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Moritz Michael Daffinger
|Died||21 August 1849 (aged 59)|
|Known for||Miniature painting, sculpture|
Daffinger was born in Vienna, the son of Johann Daffinger (1748–1796), a painter at the local Vienna Porcelain Manufactory. The eleven-year-old likewise was accepted as an apprentice and later went on to study at the Academy of Fine Arts, where he took painting lessons with Heinrich Füger. He returned to work at the factory as one of its leading painters.
From 1809 he worked only on portraits, specializing in miniature painting on ivory, and small gouaches on paper. In 1812, he was employed as a portraitist by the Austrian Foreign Minister, Klemens von Metternich, and became curator of the extensive portrait collection of Metternich's third wife, Princess Melanie. In 1819, he painted a portrait of Metternich's daughter, Klementine, posed as the goddess Hebe. He was influenced by Jean-Baptiste Isabey and even more strongly by the English portrait painter Thomas Lawrence, who visited Vienna in 1819. In his late years, he concentrated on the painting of flowers.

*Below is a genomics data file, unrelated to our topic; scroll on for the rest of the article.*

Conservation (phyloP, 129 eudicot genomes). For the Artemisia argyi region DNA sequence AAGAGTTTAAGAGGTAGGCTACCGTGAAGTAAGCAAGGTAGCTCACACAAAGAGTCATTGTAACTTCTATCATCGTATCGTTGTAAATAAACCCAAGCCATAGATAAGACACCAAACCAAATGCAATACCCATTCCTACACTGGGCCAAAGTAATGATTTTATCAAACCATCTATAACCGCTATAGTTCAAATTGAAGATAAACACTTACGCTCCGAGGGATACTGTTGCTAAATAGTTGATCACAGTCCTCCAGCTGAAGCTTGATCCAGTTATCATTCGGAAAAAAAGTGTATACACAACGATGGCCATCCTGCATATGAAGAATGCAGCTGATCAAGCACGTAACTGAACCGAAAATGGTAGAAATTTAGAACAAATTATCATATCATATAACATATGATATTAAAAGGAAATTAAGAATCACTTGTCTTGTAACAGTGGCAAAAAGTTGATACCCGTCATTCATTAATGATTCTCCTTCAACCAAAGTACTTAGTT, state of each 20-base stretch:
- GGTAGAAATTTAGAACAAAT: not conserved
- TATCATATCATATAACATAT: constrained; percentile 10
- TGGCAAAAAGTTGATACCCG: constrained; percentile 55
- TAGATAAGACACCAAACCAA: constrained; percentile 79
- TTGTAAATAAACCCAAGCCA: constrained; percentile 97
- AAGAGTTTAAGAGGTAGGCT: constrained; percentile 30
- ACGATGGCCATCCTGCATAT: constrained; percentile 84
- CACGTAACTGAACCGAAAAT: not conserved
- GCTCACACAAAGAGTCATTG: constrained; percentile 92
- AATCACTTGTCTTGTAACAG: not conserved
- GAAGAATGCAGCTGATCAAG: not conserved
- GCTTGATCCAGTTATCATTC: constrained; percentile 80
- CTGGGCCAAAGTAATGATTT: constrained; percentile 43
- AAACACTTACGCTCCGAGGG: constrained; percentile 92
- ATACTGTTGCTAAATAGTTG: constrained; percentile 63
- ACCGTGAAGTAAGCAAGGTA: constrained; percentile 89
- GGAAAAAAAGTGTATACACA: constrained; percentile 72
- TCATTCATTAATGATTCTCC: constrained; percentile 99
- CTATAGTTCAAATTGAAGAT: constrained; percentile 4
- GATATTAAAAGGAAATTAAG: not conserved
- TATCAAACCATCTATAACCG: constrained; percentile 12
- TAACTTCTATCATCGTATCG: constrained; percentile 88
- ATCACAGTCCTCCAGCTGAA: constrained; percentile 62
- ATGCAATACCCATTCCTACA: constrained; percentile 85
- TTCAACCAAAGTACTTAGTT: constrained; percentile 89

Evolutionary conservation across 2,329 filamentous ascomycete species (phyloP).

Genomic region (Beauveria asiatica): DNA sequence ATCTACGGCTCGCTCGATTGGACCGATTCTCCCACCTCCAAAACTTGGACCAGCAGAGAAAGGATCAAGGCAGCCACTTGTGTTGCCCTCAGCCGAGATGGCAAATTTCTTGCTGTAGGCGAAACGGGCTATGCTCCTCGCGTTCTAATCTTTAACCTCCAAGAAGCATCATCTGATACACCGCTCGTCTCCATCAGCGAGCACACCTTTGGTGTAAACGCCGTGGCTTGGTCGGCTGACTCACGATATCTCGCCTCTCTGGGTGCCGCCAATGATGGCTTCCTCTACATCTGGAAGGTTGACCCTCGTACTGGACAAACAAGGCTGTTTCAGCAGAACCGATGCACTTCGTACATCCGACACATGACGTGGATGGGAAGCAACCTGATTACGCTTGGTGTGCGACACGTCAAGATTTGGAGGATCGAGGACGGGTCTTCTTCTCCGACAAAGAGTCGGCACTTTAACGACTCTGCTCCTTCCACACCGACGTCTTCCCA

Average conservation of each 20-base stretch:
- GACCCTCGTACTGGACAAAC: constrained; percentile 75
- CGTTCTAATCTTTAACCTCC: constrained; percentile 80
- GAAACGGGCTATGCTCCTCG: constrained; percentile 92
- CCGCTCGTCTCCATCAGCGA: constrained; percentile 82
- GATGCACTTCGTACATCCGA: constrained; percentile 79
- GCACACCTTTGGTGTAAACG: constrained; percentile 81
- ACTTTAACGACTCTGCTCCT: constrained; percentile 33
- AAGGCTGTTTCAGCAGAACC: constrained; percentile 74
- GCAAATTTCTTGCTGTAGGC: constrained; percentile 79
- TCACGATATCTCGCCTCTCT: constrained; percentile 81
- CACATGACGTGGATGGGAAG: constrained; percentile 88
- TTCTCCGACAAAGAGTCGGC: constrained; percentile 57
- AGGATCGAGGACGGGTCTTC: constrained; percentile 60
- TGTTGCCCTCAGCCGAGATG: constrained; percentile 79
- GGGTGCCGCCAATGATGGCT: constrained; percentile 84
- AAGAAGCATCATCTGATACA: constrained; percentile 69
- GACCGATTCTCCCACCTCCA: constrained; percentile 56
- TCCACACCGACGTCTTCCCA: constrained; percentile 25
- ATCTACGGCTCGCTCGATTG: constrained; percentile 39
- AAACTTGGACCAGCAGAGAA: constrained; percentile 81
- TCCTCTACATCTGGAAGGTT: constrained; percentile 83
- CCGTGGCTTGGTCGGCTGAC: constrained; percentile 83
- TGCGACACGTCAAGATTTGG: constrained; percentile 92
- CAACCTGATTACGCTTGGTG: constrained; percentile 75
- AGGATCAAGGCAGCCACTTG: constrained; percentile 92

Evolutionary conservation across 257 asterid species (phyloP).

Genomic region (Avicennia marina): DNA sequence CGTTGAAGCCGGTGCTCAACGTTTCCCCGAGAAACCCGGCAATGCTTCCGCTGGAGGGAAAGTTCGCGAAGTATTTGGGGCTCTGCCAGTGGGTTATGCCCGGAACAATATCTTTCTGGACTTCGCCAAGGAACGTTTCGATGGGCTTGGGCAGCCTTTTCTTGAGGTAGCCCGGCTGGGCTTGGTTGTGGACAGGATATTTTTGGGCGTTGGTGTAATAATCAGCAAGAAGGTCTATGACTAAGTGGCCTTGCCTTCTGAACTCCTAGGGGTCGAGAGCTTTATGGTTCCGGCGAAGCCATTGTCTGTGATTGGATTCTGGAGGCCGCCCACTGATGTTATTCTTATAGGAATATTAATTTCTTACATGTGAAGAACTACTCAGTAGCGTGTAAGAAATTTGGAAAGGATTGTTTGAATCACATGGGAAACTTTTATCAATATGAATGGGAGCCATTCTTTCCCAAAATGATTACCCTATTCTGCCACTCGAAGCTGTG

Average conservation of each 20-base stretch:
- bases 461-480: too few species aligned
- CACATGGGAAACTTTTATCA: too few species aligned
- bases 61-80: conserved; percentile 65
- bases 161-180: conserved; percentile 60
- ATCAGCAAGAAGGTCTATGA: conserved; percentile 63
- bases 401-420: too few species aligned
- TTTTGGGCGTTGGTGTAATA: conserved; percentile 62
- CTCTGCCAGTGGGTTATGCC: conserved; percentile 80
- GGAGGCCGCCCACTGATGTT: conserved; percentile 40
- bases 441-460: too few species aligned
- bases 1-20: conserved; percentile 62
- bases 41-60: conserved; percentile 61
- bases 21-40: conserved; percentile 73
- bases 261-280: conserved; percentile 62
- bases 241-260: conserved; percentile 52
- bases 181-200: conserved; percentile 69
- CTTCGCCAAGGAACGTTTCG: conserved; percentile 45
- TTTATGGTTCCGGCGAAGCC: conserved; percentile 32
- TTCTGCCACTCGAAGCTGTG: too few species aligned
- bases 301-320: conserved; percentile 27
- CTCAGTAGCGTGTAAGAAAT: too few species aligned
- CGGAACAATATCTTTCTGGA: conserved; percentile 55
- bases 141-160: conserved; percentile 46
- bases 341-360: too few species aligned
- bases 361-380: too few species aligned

Daffinger died in 1849 during a cholera epidemic in Vienna and was buried in the St. Marx Cemetery. In 1912, his remains were transferred to a grave of honor (German: Ehrengrab) in the Vienna Zentralfriedhof. Daffinger left more than a thousand portraits, many of which were owned by the Austrian imperial House of Habsburg-Lorraine.